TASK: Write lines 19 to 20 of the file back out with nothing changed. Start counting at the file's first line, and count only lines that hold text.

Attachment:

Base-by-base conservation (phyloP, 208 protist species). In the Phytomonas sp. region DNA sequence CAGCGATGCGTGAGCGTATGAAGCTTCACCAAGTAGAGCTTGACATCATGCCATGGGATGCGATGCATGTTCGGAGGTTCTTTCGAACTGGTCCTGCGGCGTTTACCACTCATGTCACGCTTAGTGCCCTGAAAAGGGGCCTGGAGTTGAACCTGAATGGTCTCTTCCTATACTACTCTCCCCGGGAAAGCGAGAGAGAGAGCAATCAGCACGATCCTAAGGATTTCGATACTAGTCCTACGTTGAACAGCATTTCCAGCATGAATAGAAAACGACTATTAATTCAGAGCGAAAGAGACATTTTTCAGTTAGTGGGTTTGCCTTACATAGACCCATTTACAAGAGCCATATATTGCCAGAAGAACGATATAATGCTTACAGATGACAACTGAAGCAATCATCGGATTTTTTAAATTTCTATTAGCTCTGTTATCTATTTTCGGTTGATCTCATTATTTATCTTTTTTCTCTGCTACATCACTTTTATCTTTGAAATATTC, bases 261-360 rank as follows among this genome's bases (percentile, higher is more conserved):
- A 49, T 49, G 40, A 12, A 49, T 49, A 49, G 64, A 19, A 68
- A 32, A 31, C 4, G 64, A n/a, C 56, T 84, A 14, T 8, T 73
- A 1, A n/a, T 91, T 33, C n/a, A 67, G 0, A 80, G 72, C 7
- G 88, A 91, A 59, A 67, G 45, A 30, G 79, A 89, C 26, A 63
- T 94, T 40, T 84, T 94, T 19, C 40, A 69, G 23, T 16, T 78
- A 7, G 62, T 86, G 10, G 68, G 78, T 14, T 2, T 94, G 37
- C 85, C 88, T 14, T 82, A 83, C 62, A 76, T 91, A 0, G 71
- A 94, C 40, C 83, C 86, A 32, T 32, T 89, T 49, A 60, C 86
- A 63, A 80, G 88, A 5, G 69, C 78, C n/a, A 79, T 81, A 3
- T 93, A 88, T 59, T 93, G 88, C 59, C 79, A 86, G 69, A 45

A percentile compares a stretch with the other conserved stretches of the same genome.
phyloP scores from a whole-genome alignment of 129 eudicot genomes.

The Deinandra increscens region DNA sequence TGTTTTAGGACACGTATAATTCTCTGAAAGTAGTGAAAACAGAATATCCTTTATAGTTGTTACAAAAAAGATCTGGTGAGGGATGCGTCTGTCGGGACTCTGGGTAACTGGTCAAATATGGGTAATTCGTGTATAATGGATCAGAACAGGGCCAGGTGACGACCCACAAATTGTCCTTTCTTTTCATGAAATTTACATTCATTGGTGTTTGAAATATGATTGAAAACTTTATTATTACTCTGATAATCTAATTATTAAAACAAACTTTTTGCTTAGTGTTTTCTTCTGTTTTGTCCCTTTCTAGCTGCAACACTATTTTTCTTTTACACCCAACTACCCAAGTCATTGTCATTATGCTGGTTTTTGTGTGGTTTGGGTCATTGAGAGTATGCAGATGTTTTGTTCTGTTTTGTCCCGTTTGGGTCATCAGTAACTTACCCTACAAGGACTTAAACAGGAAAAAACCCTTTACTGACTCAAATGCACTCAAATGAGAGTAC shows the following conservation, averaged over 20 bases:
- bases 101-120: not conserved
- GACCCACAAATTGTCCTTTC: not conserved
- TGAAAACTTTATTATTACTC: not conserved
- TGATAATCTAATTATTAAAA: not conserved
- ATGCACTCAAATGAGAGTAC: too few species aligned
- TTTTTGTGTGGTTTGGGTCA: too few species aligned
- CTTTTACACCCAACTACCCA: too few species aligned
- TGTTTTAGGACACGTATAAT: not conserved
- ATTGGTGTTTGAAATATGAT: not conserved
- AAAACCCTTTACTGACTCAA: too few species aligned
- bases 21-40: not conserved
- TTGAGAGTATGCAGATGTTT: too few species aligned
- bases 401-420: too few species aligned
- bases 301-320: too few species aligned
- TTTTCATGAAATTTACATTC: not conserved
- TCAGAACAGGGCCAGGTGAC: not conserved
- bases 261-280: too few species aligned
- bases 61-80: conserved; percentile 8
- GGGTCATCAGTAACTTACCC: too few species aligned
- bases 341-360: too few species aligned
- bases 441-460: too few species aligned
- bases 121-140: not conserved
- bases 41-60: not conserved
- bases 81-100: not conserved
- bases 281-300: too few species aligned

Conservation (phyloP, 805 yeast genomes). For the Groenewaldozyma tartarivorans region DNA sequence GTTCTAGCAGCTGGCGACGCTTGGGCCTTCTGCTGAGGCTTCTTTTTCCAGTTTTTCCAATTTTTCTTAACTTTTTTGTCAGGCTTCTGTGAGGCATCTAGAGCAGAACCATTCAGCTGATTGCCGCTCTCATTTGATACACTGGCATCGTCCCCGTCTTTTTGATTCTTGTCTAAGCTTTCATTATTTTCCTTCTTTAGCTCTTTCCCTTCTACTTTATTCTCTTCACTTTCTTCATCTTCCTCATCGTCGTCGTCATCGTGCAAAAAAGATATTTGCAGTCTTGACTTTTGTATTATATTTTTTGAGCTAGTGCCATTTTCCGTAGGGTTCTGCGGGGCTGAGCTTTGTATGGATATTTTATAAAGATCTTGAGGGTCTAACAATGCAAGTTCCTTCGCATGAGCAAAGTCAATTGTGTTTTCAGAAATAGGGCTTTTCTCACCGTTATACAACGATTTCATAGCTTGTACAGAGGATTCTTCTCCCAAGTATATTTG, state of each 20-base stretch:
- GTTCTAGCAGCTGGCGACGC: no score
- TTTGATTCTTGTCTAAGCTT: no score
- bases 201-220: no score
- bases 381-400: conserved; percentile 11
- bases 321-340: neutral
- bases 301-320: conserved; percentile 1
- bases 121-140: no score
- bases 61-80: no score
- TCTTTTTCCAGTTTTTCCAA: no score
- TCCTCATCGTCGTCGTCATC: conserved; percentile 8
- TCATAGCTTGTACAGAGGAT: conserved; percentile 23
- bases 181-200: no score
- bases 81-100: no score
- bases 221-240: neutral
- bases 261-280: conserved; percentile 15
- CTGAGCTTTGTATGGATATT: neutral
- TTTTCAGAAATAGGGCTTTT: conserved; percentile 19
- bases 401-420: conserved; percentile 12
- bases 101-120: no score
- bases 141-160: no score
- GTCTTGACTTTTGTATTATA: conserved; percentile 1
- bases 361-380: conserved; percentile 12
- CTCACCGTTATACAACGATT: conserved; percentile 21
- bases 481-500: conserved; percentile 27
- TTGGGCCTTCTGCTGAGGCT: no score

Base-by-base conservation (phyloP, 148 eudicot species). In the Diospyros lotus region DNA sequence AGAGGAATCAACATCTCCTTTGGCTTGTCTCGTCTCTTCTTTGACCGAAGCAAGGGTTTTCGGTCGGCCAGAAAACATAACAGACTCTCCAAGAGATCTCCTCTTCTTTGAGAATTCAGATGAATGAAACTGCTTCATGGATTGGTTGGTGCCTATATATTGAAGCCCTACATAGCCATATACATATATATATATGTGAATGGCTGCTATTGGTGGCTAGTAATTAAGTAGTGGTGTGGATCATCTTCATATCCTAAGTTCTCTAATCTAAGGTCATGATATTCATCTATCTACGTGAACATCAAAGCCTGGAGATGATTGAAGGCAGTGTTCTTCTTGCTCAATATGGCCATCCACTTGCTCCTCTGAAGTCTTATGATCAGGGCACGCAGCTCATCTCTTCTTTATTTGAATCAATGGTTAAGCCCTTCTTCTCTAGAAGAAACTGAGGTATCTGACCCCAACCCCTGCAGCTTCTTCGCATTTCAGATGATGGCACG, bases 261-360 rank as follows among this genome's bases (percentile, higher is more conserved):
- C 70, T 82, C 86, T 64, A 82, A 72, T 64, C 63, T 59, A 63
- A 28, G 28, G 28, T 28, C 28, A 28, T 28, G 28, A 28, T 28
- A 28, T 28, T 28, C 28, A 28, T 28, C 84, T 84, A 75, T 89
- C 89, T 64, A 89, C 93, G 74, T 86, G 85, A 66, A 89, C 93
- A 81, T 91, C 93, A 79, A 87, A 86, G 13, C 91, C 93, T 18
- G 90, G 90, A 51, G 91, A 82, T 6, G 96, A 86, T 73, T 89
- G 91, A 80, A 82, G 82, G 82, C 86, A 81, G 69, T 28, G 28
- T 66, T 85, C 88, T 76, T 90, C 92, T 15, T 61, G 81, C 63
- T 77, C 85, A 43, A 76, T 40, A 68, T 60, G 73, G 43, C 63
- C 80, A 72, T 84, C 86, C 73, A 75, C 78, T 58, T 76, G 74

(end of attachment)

- ATGCACTCAAATGAGAGTAC: too few species aligned
- TTTTTGTGTGGTTTGGGTCA: too few species aligned